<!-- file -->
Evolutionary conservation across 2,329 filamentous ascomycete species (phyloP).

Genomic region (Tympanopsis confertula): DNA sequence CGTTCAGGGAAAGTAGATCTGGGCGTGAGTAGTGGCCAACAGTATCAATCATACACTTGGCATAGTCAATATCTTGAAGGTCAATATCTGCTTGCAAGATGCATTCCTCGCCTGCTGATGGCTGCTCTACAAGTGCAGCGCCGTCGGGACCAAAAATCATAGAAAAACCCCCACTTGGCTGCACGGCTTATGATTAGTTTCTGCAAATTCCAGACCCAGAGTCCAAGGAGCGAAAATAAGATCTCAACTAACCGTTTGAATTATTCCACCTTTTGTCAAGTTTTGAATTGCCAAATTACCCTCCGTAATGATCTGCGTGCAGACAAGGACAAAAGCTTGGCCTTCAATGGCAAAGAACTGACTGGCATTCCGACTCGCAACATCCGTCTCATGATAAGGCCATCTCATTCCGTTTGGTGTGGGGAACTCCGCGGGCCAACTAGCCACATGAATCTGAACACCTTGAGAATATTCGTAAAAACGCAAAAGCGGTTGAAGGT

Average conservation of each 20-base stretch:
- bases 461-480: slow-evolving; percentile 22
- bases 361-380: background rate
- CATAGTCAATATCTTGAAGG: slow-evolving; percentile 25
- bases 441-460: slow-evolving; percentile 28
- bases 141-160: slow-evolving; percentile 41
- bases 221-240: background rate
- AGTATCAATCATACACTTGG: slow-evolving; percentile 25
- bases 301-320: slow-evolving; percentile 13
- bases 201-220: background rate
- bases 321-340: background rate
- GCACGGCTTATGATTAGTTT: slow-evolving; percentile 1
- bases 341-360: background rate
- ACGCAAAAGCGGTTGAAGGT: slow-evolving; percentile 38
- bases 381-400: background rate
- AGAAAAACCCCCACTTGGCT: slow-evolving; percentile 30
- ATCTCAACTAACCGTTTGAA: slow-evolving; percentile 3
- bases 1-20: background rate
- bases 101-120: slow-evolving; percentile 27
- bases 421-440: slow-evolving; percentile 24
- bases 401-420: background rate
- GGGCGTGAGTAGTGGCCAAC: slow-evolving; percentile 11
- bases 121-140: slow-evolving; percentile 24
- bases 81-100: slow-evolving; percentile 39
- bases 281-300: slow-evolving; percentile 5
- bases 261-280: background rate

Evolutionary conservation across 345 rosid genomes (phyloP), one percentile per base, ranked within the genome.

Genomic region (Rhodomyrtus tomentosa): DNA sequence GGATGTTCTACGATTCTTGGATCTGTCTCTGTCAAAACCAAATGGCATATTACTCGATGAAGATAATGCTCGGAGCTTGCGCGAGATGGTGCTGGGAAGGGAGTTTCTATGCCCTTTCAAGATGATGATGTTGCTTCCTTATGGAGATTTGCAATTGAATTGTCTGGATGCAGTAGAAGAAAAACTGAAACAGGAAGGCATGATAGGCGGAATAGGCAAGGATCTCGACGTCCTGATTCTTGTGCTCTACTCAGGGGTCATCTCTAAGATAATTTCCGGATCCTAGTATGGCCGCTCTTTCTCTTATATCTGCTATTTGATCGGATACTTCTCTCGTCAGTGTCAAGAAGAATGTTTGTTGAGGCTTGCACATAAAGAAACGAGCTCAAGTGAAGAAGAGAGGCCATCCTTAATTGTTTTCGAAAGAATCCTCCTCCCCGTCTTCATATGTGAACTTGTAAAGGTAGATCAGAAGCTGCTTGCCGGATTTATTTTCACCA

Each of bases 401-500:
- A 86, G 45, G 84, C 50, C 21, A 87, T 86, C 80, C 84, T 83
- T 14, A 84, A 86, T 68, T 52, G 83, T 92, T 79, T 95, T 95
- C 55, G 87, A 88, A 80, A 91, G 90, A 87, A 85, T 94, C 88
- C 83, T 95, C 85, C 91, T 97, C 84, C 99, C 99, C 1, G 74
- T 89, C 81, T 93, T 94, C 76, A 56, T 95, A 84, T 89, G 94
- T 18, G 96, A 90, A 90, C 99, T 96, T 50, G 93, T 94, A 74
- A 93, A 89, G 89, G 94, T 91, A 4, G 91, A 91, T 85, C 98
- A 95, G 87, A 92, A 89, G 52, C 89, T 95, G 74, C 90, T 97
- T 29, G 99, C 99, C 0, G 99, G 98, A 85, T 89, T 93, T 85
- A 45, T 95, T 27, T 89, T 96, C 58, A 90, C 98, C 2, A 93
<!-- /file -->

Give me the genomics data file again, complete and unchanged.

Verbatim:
Evolutionary conservation across 2,329 filamentous ascomycete species (phyloP).

Genomic region (Tympanopsis confertula): DNA sequence CGTTCAGGGAAAGTAGATCTGGGCGTGAGTAGTGGCCAACAGTATCAATCATACACTTGGCATAGTCAATATCTTGAAGGTCAATATCTGCTTGCAAGATGCATTCCTCGCCTGCTGATGGCTGCTCTACAAGTGCAGCGCCGTCGGGACCAAAAATCATAGAAAAACCCCCACTTGGCTGCACGGCTTATGATTAGTTTCTGCAAATTCCAGACCCAGAGTCCAAGGAGCGAAAATAAGATCTCAACTAACCGTTTGAATTATTCCACCTTTTGTCAAGTTTTGAATTGCCAAATTACCCTCCGTAATGATCTGCGTGCAGACAAGGACAAAAGCTTGGCCTTCAATGGCAAAGAACTGACTGGCATTCCGACTCGCAACATCCGTCTCATGATAAGGCCATCTCATTCCGTTTGGTGTGGGGAACTCCGCGGGCCAACTAGCCACATGAATCTGAACACCTTGAGAATATTCGTAAAAACGCAAAAGCGGTTGAAGGT

Average conservation of each 20-base stretch:
- bases 461-480: slow-evolving; percentile 22
- bases 361-380: background rate
- CATAGTCAATATCTTGAAGG: slow-evolving; percentile 25
- bases 441-460: slow-evolving; percentile 28
- bases 141-160: slow-evolving; percentile 41
- bases 221-240: background rate
- AGTATCAATCATACACTTGG: slow-evolving; percentile 25
- bases 301-320: slow-evolving; percentile 13
- bases 201-220: background rate
- bases 321-340: background rate
- GCACGGCTTATGATTAGTTT: slow-evolving; percentile 1
- bases 341-360: background rate
- ACGCAAAAGCGGTTGAAGGT: slow-evolving; percentile 38
- bases 381-400: background rate
- AGAAAAACCCCCACTTGGCT: slow-evolving; percentile 30
- ATCTCAACTAACCGTTTGAA: slow-evolving; percentile 3
- bases 1-20: background rate
- bases 101-120: slow-evolving; percentile 27
- bases 421-440: slow-evolving; percentile 24
- bases 401-420: background rate
- GGGCGTGAGTAGTGGCCAAC: slow-evolving; percentile 11
- bases 121-140: slow-evolving; percentile 24
- bases 81-100: slow-evolving; percentile 39
- bases 281-300: slow-evolving; percentile 5
- bases 261-280: background rate

Evolutionary conservation across 345 rosid genomes (phyloP), one percentile per base, ranked within the genome.

Genomic region (Rhodomyrtus tomentosa): DNA sequence GGATGTTCTACGATTCTTGGATCTGTCTCTGTCAAAACCAAATGGCATATTACTCGATGAAGATAATGCTCGGAGCTTGCGCGAGATGGTGCTGGGAAGGGAGTTTCTATGCCCTTTCAAGATGATGATGTTGCTTCCTTATGGAGATTTGCAATTGAATTGTCTGGATGCAGTAGAAGAAAAACTGAAACAGGAAGGCATGATAGGCGGAATAGGCAAGGATCTCGACGTCCTGATTCTTGTGCTCTACTCAGGGGTCATCTCTAAGATAATTTCCGGATCCTAGTATGGCCGCTCTTTCTCTTATATCTGCTATTTGATCGGATACTTCTCTCGTCAGTGTCAAGAAGAATGTTTGTTGAGGCTTGCACATAAAGAAACGAGCTCAAGTGAAGAAGAGAGGCCATCCTTAATTGTTTTCGAAAGAATCCTCCTCCCCGTCTTCATATGTGAACTTGTAAAGGTAGATCAGAAGCTGCTTGCCGGATTTATTTTCACCA

Each of bases 401-500:
- A 86, G 45, G 84, C 50, C 21, A 87, T 86, C 80, C 84, T 83
- T 14, A 84, A 86, T 68, T 52, G 83, T 92, T 79, T 95, T 95
- C 55, G 87, A 88, A 80, A 91, G 90, A 87, A 85, T 94, C 88
- C 83, T 95, C 85, C 91, T 97, C 84, C 99, C 99, C 1, G 74
- T 89, C 81, T 93, T 94, C 76, A 56, T 95, A 84, T 89, G 94
- T 18, G 96, A 90, A 90, C 99, T 96, T 50, G 93, T 94, A 74
- A 93, A 89, G 89, G 94, T 91, A 4, G 91, A 91, T 85, C 98
- A 95, G 87, A 92, A 89, G 52, C 89, T 95, G 74, C 90, T 97
- T 29, G 99, C 99, C 0, G 99, G 98, A 85, T 89, T 93, T 85
- A 45, T 95, T 27, T 89, T 96, C 58, A 90, C 98, C 2, A 93